May 22nd, 2013

U.S. Severe Weather Outbreak

Posted at 6:06 PM ET

moore-smallSevere weather hit the central United States over the last several days, spawning several tornadoes, large hail and damaging straight-line winds. The town of Moore, Oklahoma experienced the worst of the outbreak. A rare EF5 tornado, the most powerful ranking on the Enhanced Fujita Scale, obliterated scores of buildings and killed at least 24 people, 9 of them children. The tornado was reported to be 1.3 miles wide and spent 40 minutes on the ground, leaving a 17 mile trail of destruction. According to AIR Worldwide, the estimated value at risk from the EF5 is between USD2 billion and USD6 billion. Oklahoma’s Insurance Commissioner, John Doak, stated that insured losses could exceed the cost of the 2011 Joplin tornado, which was nearly USD3 billion.

Highly unstable atmospheric conditions produced the severe weather outbreak that spawned the EF5 tornado on May 20. While the Moore, Oklahoma tornado was the most damaging, the severe weather system produced 22 tornadoes in total that day. The majority of these occurred in Oklahoma. However, Kansas, Arkansas, Colorado and Texas also had reports of tornadoes. Large hail was another factor across the Central Plains, with Missouri experiencing quarter-size hail and Osage County, Oklahoma experiencing baseball-size hail. Damaging winds were reported over a wide area of the plains, the Mississippi Valley and into the Canadian Great Lakes.  A suspected derecho was reported in Michigan. 

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Hazard data illustrated in the CAT-i map was taken from i-aXs®, Guy Carpenter’s web-based risk management platform. i-aXs users can view impacted areas on any map as well as see how their portfolios were affected. Please contact your broker or GC Analytics®   representative for assistance or go to www.i-axs.info for further information.

The National Weather Service (NWS) initially reported the Moore, Oklahoma tornado as an EF4, however, damage assessment teams on the ground determined that winds had exceeded 200 miles per hour, classifying the tornado as an EF5. The winds were so powerful that most of the debris consisted of wood splinters no more than 12 inches long. More than 2,400 homes were damaged or obliterated according to Oklahoma Emergency Management. Two elementary schools were leveled, and a hospital was severely damaged by the tornado.  

According to Oklahoma Governor Mary Fallin, at least 24 people perished from the storm and more than 300 were injured. Nine children were among the dead, most of them from an elementary school that took a direct hit by the tornado. While the human toll has affected the community of Moore, Oklahoma, officials and residents are thankful that the death toll remained relatively low given the extent of the devastation. Officials credit early warning from meteorologists as part of the reason why so many lives were spared. Others also credited the increase in storm safe shelters in the community after the devastation from an EF5 tornado in 1999 that packed some of the strongest wind speeds in history and destroyed more than 8,000 homes.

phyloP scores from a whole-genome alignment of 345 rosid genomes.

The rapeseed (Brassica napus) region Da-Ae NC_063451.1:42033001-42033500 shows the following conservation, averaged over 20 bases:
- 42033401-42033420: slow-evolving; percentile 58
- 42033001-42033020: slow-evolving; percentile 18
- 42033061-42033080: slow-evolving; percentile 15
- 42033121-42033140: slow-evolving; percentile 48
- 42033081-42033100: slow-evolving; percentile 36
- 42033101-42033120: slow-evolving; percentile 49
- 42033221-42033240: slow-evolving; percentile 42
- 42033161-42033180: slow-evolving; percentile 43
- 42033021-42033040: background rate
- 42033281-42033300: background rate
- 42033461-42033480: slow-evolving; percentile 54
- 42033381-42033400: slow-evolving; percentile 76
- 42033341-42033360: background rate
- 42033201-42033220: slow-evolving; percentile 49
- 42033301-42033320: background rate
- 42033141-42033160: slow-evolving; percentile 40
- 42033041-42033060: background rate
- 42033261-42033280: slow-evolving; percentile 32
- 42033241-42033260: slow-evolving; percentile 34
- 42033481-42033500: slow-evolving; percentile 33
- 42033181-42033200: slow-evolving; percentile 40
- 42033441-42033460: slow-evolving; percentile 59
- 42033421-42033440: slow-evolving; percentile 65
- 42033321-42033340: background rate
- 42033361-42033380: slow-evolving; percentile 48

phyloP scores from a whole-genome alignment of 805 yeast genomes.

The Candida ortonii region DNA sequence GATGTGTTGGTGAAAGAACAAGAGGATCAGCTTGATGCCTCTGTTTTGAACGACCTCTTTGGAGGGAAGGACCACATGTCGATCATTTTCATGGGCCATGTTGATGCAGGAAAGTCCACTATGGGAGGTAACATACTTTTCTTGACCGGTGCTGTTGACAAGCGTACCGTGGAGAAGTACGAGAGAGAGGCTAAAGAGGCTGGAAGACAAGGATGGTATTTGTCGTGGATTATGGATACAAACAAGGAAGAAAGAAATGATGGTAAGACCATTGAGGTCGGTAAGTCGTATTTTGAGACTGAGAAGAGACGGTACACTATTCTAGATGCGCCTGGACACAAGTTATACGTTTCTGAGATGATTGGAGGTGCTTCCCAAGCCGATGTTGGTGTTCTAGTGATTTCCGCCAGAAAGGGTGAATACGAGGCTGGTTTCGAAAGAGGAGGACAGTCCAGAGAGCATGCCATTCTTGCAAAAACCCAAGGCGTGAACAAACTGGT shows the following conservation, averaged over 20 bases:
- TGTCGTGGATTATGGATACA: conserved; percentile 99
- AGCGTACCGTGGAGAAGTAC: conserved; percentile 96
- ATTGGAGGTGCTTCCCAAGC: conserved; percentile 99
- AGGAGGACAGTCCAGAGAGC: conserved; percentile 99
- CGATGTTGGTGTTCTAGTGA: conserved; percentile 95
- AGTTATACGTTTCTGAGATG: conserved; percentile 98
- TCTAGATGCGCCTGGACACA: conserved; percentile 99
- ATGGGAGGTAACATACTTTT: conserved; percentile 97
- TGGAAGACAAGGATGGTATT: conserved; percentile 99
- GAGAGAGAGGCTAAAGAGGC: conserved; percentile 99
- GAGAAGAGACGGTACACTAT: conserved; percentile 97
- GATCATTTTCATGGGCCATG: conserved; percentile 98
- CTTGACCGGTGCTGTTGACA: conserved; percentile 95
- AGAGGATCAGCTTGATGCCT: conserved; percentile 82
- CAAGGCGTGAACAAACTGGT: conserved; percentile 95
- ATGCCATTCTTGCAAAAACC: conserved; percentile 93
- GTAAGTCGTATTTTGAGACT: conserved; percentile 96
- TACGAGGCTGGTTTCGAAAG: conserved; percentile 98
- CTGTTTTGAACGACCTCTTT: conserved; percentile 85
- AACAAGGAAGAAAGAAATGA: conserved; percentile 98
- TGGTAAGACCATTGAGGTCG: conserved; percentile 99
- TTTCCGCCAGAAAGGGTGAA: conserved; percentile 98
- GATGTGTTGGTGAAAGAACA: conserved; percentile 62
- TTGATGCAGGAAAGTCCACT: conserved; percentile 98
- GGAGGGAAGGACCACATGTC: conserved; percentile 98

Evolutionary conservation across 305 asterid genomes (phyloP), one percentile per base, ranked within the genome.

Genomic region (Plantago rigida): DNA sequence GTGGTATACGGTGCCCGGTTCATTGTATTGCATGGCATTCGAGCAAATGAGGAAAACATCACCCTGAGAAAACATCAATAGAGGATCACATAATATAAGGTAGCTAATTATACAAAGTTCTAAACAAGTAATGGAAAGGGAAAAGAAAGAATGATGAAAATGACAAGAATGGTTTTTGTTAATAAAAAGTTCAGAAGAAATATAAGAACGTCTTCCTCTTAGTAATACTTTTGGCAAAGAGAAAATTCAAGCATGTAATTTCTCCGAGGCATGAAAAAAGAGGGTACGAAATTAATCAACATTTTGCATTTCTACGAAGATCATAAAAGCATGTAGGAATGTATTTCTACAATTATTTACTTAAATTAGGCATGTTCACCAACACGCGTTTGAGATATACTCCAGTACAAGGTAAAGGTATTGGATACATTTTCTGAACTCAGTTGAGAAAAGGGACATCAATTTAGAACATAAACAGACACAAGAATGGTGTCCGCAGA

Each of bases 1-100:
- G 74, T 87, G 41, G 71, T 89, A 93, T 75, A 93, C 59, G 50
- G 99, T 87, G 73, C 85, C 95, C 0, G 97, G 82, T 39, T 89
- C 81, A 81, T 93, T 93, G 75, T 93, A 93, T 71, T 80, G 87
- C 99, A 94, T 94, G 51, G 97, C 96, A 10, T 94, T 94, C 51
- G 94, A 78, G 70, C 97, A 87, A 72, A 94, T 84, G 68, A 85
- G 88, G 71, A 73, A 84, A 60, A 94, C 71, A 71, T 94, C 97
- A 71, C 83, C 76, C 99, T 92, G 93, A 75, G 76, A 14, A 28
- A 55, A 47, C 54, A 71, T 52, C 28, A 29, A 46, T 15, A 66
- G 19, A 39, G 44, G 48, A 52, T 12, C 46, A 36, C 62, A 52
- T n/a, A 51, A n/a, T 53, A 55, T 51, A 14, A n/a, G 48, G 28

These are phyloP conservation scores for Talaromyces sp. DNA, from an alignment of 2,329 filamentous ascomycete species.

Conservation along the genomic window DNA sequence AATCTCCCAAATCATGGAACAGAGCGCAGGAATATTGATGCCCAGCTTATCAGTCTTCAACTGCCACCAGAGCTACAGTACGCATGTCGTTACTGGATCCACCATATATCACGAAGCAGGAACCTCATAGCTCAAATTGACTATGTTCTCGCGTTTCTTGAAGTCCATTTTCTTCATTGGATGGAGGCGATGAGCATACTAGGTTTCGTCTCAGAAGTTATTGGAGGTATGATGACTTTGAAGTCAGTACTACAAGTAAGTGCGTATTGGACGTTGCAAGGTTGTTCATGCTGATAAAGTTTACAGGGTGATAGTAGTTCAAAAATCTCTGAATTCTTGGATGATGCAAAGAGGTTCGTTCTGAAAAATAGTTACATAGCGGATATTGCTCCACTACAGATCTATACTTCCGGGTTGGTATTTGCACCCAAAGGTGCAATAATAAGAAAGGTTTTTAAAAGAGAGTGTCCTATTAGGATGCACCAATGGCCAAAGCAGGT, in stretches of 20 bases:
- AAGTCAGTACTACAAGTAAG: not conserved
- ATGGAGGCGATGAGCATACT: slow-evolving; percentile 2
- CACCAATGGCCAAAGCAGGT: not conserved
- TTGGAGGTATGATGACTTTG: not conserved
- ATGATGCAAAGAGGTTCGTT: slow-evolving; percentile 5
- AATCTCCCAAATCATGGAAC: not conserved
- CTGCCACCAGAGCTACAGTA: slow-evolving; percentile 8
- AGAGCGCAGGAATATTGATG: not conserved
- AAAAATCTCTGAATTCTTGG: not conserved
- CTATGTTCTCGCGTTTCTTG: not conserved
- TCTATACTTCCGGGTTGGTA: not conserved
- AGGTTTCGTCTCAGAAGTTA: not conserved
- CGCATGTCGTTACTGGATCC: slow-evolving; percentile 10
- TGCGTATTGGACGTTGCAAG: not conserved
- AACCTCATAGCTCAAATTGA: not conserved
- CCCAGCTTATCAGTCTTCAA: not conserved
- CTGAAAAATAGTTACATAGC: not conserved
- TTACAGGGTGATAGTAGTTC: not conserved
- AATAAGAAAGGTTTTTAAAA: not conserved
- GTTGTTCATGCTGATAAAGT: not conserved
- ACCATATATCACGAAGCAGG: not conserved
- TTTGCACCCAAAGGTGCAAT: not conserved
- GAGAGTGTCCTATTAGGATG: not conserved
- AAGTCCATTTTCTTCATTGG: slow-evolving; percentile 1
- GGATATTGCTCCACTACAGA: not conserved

Six adults are still unaccounted for, according to the Oklahoma Office of Emergency Management. While rescuers are still combing through the rubble, rescue efforts will slowly transition to recovery and clean up efforts.

The severe weather threat has moved to the east, where the NWS Storm Prediction Center is forecasting a risk of severe thunderstorms Wednesday afternoon and evening across parts of the Tennessee Valley to the lower Great Lakes and into New England. The primary threats are damaging winds and large hail, especially across the lower Great Lakes region.

Sources: National Weather Service Storm Prediction Center (SPC), Associated Press, BBC News, Reuters, Agence France Presse, CNN, AIR Worldwide.

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Guy Carpenter publishes CAT-i reports for major natural catastrophes worldwide. These reports cover catastrophes including worldwide tropical cyclones, earthquakes, major UK and European floods and any other natural event that is likely to incur a significant loss to the (re)insurance industry. Please email CAT.i@guycarp.com if you wish to be added to the free email distribution list.

Guy Carpenter compiles RISK-i reports for major technological or man-made events worldwide. These reports cover risks to property, transport and life including explosions, fires, crashes, engineering disasters and terrorist attacks that are likely to incur a significant loss to the (re)insurance industry. Please email RISK.i@guycarp.com if you wish to be added to the free email distribution list.

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